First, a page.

The mean absolute error (MAE) is picked as the error performance measure. The model with a smaller MAE will chosen to predict the price for tomorrow. The MAEs and predicted value for tomorrow will be written to file "predicted_value_for_tommorrow". And the actual and predicted value for test data will be stored in either a mysql database or csv file by function write_prediction_to_mysql(df_prediction, database_connection, predicted_output_table) or write_prediction_to_csv(df_prediction, predicted_output_file) for further analysis, which may give some insights on where the model doesn't perform well and how to improve it.

6. Present the results. 

Beside predicting the value for tomorrow, a simple experiment is done by using the whole year data in 2014 and 2015 as test respectively. The MAE result is as follows. 

2014 2015
Regression 15.62 19.98
Random Forest 13.99 19.08

We can have two simple findings. 

- The model performs differently in different years.  shows that the model performs better for the stock market in the year 2014.
- Random forest seems to perform better than multiple linear regression based on their MAE. 

The time series plots for 2014 and 2015 with actual and predicted values can be found below. As shown, the trend is caught well in the whole. One potential improvement point for regression model is that the peak falls behind slightly. And one potential improvement point for random forest model is that its predicted value is smaller than actual value in general. 

I will tweak algorithms more later and then present more findings. After all, the initial main purpose of this project is to get myself familiar with the full lifecycle of a data science project and Python packages/functions that are frequently used in a data science project. 

Friday, December 25, 2015

A Simple but Complete Guide for OpenStack Trove

This post illustrates the framework and some details that help learners get started with OpenStack and its database service Trove. I started to study OpenStack and its Trove project five months ago from scratch. If I can do it, you can also do it. I appreciate the guidance I have received in every way, especially my teammates whom I have worked closely with every weekday.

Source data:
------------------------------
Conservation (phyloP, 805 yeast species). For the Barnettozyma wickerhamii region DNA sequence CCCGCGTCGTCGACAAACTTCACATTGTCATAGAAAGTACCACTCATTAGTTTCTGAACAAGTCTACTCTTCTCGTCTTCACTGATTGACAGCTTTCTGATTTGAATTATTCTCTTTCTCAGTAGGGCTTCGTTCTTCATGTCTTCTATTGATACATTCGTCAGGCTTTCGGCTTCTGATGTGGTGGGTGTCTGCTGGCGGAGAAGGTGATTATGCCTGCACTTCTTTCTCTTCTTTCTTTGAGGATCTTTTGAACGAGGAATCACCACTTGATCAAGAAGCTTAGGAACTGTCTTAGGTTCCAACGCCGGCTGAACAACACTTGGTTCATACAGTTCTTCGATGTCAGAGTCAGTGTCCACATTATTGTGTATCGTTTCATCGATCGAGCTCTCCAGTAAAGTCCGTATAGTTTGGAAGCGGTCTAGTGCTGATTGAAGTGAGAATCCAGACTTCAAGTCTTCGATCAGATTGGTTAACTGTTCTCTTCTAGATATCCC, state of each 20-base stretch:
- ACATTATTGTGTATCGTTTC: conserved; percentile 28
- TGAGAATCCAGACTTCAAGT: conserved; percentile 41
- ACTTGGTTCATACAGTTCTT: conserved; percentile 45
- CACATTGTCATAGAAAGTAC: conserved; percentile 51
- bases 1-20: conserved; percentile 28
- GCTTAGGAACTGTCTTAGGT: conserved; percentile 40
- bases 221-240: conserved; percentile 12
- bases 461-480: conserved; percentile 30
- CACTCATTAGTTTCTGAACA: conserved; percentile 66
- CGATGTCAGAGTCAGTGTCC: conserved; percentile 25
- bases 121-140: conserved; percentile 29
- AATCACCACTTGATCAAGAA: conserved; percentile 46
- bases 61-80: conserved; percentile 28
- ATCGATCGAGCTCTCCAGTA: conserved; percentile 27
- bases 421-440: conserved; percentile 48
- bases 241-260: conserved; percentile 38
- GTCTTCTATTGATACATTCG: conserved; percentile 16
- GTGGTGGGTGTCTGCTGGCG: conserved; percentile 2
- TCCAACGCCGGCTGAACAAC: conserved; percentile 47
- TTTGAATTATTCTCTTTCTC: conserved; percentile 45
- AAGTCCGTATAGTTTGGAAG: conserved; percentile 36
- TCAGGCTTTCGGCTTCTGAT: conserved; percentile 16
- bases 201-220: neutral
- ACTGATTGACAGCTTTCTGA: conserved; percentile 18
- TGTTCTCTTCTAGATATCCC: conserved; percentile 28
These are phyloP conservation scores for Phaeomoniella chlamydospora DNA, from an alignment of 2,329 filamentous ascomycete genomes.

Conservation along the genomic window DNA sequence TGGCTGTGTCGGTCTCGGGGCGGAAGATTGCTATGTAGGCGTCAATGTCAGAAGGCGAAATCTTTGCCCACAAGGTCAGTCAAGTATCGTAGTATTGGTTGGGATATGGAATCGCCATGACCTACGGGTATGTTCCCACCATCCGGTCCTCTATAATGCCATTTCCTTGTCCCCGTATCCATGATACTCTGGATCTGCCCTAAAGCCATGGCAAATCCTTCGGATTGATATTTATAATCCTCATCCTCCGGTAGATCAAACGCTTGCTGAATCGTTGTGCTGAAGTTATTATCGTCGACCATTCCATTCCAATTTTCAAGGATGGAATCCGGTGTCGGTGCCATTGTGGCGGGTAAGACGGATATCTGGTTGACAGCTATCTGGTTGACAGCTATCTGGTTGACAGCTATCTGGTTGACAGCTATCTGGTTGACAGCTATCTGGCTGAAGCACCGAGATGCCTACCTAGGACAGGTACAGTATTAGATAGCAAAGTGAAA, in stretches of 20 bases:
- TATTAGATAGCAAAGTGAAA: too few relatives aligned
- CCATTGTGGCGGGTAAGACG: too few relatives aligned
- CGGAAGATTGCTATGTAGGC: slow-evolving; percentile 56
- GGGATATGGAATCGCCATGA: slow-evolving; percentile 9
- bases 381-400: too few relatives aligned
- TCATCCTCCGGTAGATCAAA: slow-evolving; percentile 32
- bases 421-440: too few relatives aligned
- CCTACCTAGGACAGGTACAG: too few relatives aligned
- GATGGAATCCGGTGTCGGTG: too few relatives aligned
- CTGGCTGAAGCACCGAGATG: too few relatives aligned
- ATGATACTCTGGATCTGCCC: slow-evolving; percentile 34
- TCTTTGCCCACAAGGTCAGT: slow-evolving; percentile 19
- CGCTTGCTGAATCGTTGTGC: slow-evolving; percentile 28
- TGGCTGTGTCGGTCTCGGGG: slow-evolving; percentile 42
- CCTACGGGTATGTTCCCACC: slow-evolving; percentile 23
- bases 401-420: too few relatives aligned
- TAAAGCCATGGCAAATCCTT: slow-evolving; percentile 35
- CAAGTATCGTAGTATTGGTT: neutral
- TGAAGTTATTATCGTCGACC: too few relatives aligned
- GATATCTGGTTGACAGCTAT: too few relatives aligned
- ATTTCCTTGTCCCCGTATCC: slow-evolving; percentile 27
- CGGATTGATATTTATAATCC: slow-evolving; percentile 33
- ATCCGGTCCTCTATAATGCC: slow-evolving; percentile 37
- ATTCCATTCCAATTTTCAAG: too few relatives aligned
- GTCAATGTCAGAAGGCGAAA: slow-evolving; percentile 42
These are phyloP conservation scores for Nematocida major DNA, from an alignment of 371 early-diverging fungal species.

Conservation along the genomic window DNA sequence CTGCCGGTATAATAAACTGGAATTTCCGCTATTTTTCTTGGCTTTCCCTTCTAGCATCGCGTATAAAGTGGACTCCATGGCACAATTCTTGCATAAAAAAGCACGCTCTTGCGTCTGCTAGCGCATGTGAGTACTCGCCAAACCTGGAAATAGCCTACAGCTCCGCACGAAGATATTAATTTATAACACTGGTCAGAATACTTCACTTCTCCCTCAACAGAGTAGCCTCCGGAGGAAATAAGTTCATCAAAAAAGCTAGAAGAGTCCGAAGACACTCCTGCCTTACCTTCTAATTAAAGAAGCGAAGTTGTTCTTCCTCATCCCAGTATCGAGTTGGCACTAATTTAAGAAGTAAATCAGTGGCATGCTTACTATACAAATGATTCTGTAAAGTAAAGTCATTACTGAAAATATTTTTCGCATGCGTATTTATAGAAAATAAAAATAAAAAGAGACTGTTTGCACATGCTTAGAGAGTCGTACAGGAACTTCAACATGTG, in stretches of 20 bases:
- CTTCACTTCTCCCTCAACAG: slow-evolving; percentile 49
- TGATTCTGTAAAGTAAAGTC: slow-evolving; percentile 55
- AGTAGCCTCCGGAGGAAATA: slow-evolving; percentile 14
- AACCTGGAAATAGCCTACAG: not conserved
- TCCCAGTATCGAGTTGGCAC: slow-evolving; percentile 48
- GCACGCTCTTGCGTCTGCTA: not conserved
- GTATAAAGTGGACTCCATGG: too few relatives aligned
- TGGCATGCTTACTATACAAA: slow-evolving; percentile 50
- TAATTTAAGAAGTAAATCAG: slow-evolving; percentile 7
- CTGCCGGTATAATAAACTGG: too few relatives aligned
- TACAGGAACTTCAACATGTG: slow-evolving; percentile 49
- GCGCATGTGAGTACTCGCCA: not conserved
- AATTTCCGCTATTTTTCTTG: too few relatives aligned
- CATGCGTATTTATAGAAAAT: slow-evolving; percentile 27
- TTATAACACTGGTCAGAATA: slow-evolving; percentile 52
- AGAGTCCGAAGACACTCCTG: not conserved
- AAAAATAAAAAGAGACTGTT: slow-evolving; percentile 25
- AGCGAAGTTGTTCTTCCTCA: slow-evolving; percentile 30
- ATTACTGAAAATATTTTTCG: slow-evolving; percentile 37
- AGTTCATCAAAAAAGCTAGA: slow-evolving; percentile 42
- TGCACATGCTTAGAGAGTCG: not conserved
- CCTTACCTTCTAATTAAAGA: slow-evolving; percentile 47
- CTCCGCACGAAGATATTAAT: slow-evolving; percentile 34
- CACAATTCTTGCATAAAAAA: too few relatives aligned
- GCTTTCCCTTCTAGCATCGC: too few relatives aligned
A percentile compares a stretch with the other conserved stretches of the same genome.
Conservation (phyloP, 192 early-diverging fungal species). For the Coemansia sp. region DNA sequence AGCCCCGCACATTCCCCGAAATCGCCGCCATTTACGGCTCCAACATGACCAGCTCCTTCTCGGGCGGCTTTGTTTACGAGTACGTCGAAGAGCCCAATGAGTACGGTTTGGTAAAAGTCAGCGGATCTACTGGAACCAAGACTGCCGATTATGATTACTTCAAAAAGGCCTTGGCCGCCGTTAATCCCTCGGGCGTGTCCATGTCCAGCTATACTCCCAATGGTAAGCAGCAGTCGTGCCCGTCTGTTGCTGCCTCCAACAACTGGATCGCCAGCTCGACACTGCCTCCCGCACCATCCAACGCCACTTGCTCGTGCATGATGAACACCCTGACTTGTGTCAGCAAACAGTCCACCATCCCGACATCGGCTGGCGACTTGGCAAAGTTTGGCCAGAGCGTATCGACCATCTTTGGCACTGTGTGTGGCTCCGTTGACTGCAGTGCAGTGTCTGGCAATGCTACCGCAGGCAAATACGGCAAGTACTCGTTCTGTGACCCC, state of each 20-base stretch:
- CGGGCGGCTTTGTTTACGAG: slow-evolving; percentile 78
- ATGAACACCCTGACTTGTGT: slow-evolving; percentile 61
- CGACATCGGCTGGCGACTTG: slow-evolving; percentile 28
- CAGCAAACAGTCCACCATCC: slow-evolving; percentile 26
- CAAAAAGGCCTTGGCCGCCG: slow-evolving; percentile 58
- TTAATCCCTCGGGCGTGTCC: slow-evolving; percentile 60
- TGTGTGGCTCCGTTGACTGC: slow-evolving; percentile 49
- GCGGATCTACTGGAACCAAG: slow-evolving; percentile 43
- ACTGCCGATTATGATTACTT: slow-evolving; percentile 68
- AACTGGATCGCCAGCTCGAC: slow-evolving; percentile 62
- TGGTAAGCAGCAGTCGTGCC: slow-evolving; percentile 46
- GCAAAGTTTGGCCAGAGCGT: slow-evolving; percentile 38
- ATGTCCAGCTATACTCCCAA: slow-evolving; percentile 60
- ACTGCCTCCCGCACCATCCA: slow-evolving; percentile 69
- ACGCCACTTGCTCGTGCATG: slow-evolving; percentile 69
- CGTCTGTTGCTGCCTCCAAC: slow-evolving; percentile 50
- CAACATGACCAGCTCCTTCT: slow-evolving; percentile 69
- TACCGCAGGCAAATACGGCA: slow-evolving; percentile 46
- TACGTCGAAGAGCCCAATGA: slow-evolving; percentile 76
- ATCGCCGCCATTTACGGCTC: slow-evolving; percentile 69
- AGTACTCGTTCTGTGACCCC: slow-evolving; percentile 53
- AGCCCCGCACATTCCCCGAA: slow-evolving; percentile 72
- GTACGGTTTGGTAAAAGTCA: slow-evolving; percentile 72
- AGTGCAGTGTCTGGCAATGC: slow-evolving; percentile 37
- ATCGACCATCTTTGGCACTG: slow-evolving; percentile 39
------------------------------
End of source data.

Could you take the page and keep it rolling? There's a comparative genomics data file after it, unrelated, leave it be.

Trove is database-as-a-service project on OpenStack, which can help users save the cost on database infrastructure and eliminate administrative tasks like deployment, configurations, and backups, and so on. To understand its benefit, image that you need a database server for your business. Traditionally, you have to set up an infrastructure first, install database package, configure it, and maintain it, which cost lots of money and time. With OpenStack Trove, what you do is just to open an account, execute some commands or click some tabs to launch a database server, and only pay for what you use.

Before we start this exciting journey, I would like to highlight the following documentation and reference. 
  • OpenStack Documentation, where you can find installation guide, admin user guide, end user guide, and command line reference. That will cover almost all tasks performed on OpenStack and its service components. Reading the documentation carefully can always help us avoid some naive mistakes and save us much time.
  • OpenStack Trove, where you can find comprehensive details about Trove. 
The following steps can help you deploy OpenStack Trove and then operate it from scratch. 

1. Set up an OpenStack environment and add identity service (Keystone), image service (Glance), computer service (Nova), dashboard (Horizon), networking service (Neutron or Nova-network) and block storage service (Cinder). 

This can be done by following OpenStack Installation Guide, which can be found in OpenStack documentation. Be sure to choose the right version of the installation guide for your operating system (Ubuntu 14.04, Red Hat Enterprise Linux 7, CentOS 7, openSUSE 13.2, and SUSE Linux Enterprise Server 12)  and the version of OpenStack (Juno, Kilo, and Liberty) you want to deploy. 

2. Add database as service (Trove) on OpenStack.